Did you go to a faith school?
Yeah, it was a Catholic school. A comprehensive but it was Catholic. I was lucky really as it was a pretty decent state school, I feel lucky that I was raised under Labour so all this money was put into public education before the Tories got in…It was only when I left that I realised how odd it was that I’d been to a religious school. I only realised that everyone wasn’t Catholic when I went to university. I assumed that everyone had read the bible! … I always feel weird talking about Catholic stuff, you never know how it’s going to come across. If you do it in the right way, hopefully people know I’m on the good side.
It’s prime material for you to go back into your own experience and re-visit. Did you have any particular comedians that made you want to aspire to be a stand up?
I’d always really loved comedy. As a kid I was really obsessed with Harry Enfield and Mike Myers. Big outlandish characters. I thought I could do stand up while I waited to do that kind of thing… I didn’t have anything going on in my life in my early 20s. I was low on confidence, I didn’t have a girlfriend, I didn’t have any money. Stand up gave me some sort of purpose. In a way I’d have got further a lot quicker if I’d had more confidence. I just really wanted to do something creative. It felt for a very long time that it wasn’t going to happen. I can’t overstate how much of a loser I was until about the age of 28. I look back and think ‘Of course I was a failure!’ I looked like death. I didn’t know how to look after myself. I had a haircut so bad it should have been illegal and I was uncomfortable in my own skin. There’s very few people with those attributes who have lots of success.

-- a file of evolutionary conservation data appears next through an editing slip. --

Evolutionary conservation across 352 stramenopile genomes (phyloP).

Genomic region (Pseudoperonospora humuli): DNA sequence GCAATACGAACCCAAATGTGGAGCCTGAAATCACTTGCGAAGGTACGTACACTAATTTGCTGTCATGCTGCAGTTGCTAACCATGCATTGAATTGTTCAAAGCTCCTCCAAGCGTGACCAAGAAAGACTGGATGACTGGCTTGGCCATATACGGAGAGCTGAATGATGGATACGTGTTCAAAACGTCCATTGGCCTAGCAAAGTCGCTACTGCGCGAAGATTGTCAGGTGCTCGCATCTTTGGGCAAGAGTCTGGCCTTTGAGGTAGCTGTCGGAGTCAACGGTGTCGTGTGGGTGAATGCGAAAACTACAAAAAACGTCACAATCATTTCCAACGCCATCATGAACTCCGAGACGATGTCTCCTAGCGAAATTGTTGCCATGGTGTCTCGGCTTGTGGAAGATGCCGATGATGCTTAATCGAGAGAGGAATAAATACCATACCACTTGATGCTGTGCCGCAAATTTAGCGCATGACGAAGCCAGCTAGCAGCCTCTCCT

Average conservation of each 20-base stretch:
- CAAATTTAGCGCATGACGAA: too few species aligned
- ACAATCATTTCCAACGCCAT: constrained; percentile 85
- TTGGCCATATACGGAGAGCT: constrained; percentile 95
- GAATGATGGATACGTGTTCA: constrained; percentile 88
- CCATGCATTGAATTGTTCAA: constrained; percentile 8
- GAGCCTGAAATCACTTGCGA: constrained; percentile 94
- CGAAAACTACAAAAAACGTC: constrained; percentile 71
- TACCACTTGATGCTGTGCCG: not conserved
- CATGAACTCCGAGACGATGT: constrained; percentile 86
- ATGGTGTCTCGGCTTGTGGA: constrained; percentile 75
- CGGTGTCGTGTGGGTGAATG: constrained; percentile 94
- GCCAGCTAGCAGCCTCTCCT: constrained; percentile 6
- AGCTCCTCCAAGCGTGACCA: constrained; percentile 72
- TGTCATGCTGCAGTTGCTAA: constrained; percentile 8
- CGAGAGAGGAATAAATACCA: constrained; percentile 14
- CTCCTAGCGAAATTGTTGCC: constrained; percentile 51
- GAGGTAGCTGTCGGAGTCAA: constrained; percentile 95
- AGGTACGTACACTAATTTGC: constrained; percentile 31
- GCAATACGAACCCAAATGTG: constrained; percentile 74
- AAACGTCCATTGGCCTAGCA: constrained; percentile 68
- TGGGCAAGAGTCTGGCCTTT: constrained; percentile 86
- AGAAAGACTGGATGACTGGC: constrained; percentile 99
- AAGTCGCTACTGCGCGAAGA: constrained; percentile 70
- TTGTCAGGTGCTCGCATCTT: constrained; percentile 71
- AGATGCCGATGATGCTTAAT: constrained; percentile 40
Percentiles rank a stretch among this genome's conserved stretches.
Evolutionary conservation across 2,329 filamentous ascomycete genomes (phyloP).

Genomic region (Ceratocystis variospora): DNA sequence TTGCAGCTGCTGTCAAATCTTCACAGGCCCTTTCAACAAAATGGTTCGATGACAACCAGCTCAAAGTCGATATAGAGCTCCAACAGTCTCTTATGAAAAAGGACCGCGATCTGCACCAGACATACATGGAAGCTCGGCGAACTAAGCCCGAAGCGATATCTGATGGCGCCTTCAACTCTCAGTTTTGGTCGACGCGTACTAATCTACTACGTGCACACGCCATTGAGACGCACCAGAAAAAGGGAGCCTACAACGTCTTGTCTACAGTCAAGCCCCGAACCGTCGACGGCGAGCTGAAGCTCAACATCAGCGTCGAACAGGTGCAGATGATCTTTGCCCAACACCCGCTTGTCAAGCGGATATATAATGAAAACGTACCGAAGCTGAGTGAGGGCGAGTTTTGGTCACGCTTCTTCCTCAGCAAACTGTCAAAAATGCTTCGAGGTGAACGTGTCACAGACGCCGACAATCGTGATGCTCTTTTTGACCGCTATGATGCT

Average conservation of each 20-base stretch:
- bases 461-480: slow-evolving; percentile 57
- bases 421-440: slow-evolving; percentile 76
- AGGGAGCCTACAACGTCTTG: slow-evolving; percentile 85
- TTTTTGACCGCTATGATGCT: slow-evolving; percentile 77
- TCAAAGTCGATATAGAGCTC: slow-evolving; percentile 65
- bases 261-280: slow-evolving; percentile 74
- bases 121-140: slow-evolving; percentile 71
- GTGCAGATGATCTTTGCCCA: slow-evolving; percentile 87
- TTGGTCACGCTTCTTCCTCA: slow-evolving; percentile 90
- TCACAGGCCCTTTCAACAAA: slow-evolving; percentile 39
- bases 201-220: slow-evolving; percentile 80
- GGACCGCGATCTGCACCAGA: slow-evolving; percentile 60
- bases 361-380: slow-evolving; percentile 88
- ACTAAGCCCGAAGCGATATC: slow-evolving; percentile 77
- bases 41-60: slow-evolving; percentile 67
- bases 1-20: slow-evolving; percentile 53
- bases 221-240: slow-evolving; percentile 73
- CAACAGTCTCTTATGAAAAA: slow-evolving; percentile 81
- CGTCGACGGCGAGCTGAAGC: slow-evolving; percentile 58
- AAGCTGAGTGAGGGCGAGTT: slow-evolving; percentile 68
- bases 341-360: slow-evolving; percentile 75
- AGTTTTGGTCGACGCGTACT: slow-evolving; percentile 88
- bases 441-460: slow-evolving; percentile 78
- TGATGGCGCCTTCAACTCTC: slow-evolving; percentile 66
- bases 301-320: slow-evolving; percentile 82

So you put all that into your on stage persona, then?
I’m more manic, angsty and aggressive on stage than I am off stage. Stand up was a way for me to finally open up my mind and let people know how rough I was feeling inside. But it’s turned around, I can’t complain.
People say stand up’s like therapy, would you say you treated it more like a Confessional box?
That’s a great piece of interviewing! When I started, I didn’t really feel like I had a personal life. I opened up to an audience, it wasn’t like I had anyone else I could talk to about it. Now I’m in a position where I’m getting married, I’ve good friends around me. I’ve no desire to talk about myself on stage any more. Before, I had nothing to lose! I’ve gone from a sad comedian to a happy comedian. I think my comedy’s much better as a result of making that shift.
That’s interesting because some people would perhaps think that the more miserable you are the funnier your cynical outlook on the world may be.
Yeah, people did say that to me. I think I was too willing to believe in ‘the tortured artist’. Actually, I look back and think I was sort of trapped in it. That trapped my mind. Whereas now I feel I can talk about anything.
Sean is appearing at London’s Soho Theatre on Saturday 2nd March and then touring across the UK until May. For a full list of tour dates and tickets to see Sean’s show – Hail Mary – visit seanmcloughlincomedy.com